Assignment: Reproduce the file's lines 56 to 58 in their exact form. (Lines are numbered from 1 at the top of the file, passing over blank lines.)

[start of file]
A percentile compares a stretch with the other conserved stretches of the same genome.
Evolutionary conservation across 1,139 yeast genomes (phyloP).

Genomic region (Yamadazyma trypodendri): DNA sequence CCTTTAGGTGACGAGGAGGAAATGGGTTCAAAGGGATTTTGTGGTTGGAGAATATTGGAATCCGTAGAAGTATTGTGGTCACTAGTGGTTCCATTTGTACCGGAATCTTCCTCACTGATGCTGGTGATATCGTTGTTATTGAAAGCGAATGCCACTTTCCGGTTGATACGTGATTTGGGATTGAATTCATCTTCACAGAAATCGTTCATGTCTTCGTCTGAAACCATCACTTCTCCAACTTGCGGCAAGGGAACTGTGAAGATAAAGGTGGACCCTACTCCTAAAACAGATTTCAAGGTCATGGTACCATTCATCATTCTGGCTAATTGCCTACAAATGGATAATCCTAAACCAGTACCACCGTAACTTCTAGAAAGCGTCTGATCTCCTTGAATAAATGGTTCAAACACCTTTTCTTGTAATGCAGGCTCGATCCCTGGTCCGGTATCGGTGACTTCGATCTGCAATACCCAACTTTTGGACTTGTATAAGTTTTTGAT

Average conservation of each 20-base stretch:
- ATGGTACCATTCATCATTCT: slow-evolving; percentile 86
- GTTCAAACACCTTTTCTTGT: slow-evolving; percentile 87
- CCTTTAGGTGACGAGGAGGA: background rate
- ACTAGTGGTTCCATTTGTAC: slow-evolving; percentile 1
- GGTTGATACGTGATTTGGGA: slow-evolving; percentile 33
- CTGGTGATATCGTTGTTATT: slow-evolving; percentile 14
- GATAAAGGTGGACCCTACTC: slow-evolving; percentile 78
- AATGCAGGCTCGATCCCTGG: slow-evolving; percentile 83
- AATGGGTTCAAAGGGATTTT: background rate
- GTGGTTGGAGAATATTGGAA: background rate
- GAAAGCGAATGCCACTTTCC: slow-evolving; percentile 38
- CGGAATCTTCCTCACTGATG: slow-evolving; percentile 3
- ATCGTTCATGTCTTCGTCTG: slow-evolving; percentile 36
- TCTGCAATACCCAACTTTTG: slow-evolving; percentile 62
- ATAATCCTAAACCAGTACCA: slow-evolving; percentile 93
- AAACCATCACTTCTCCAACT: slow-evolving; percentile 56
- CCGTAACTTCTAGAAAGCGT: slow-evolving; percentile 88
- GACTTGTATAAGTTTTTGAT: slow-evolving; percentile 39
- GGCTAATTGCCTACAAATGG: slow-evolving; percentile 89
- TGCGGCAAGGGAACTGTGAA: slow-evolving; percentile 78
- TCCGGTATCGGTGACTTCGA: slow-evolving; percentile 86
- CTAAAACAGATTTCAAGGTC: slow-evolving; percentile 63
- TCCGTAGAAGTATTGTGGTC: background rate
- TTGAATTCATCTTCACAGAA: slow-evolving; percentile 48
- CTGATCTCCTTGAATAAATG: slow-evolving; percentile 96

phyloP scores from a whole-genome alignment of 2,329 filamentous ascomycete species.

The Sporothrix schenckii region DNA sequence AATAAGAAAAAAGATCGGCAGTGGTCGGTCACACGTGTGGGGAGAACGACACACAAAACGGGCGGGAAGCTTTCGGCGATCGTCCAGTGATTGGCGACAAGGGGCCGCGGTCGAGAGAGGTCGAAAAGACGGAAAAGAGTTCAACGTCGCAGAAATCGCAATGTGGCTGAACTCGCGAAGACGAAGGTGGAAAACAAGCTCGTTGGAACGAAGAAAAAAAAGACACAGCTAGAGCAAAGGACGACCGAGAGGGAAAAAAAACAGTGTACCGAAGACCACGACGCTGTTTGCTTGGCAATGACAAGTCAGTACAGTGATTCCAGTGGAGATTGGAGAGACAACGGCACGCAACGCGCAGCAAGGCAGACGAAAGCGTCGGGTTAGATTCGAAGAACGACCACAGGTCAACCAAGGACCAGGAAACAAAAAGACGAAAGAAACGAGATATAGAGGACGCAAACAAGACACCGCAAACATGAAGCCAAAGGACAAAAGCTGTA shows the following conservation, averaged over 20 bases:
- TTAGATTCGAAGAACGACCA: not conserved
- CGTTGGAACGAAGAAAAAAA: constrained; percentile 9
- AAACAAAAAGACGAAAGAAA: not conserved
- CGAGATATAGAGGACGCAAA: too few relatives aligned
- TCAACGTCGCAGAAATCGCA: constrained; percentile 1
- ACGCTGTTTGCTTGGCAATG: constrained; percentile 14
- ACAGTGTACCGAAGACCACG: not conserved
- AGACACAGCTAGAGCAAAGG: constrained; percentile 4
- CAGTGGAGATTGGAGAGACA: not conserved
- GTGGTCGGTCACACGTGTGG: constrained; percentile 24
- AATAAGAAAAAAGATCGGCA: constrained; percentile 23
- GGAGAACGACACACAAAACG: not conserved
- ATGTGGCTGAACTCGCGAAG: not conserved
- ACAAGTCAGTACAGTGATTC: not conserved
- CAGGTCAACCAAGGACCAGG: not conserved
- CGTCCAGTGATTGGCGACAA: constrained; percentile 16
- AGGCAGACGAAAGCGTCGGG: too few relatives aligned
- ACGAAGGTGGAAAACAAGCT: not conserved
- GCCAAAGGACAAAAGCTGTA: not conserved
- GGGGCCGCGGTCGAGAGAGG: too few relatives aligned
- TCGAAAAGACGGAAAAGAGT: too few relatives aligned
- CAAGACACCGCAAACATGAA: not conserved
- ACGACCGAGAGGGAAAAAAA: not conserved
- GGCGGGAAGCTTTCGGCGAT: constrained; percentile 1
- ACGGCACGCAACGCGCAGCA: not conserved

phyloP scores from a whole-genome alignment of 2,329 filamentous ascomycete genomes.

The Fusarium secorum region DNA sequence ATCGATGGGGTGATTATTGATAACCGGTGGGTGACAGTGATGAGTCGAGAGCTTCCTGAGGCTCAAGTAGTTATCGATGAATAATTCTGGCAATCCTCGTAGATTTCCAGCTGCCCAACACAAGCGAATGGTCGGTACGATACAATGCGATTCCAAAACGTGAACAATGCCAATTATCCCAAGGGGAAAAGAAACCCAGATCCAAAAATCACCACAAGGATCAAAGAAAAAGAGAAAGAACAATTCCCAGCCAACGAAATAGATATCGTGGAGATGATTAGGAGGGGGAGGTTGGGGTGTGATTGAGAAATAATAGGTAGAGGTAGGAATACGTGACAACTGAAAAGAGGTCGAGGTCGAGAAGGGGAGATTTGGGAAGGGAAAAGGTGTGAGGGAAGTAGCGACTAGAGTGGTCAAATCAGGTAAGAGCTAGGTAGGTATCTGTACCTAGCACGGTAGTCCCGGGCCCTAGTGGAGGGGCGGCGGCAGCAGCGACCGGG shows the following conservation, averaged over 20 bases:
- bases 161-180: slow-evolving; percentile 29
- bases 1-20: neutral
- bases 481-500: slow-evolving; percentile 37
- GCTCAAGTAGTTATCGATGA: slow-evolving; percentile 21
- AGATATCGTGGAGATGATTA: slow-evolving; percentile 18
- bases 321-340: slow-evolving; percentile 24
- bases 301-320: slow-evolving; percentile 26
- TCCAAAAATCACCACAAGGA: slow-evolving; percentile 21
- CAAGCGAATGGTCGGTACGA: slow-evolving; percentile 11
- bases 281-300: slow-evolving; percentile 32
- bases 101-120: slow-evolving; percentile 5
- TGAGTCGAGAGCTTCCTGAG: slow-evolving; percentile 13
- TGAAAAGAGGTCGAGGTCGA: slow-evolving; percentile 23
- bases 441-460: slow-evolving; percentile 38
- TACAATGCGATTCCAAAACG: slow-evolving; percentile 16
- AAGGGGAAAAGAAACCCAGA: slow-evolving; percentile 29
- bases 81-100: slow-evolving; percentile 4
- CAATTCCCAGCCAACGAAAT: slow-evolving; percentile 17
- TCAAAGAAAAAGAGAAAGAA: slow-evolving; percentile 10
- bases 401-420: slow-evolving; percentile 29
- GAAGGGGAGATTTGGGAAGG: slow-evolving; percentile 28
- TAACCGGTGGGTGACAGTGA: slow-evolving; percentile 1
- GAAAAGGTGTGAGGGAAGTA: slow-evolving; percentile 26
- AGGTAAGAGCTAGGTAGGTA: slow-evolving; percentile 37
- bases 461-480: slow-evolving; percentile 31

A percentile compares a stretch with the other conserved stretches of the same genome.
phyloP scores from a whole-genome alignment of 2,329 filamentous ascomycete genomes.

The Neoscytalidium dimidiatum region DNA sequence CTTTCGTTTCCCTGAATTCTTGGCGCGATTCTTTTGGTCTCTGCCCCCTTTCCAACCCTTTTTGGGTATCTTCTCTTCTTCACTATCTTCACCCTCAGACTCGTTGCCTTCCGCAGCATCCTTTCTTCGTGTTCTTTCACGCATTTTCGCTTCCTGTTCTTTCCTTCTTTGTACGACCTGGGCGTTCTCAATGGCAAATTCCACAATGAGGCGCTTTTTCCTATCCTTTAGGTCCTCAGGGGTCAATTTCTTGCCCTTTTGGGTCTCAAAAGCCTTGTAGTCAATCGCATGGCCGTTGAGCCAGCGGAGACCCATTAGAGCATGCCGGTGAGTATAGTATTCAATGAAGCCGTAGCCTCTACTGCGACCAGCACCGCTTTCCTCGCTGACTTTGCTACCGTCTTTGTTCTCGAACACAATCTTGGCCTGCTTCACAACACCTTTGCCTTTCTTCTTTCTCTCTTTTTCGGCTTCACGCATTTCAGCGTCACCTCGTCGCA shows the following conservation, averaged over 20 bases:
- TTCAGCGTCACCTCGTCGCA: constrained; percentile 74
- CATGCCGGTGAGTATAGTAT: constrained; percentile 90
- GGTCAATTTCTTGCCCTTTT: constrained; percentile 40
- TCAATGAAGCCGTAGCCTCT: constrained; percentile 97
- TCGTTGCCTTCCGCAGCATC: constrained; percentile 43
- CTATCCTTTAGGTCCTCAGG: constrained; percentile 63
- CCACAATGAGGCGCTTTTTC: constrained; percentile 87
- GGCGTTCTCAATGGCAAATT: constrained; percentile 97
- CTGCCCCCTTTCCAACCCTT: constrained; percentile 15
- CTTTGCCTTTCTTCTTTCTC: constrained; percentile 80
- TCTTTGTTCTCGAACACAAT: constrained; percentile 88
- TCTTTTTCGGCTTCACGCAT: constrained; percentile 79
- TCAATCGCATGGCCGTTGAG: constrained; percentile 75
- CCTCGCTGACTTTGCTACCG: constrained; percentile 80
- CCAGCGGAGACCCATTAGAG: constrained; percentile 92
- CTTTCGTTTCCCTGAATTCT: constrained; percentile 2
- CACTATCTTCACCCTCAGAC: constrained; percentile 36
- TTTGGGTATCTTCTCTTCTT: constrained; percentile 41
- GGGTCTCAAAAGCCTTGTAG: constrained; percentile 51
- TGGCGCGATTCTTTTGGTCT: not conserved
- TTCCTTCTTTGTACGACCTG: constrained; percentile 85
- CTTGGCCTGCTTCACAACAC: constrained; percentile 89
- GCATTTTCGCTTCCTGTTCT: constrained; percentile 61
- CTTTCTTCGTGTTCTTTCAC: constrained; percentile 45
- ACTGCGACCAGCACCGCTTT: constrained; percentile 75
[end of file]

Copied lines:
- ACGGCACGCAACGCGCAGCA: not conserved

phyloP scores from a whole-genome alignment of 2,329 filamentous ascomycete genomes.

The Fusarium secorum region DNA sequence ATCGATGGGGTGATTATTGATAACCGGTGGGTGACAGTGATGAGTCGAGAGCTTCCTGAGGCTCAAGTAGTTATCGATGAATAATTCTGGCAATCCTCGTAGATTTCCAGCTGCCCAACACAAGCGAATGGTCGGTACGATACAATGCGATTCCAAAACGTGAACAATGCCAATTATCCCAAGGGGAAAAGAAACCCAGATCCAAAAATCACCACAAGGATCAAAGAAAAAGAGAAAGAACAATTCCCAGCCAACGAAATAGATATCGTGGAGATGATTAGGAGGGGGAGGTTGGGGTGTGATTGAGAAATAATAGGTAGAGGTAGGAATACGTGACAACTGAAAAGAGGTCGAGGTCGAGAAGGGGAGATTTGGGAAGGGAAAAGGTGTGAGGGAAGTAGCGACTAGAGTGGTCAAATCAGGTAAGAGCTAGGTAGGTATCTGTACCTAGCACGGTAGTCCCGGGCCCTAGTGGAGGGGCGGCGGCAGCAGCGACCGGG shows the following conservation, averaged over 20 bases: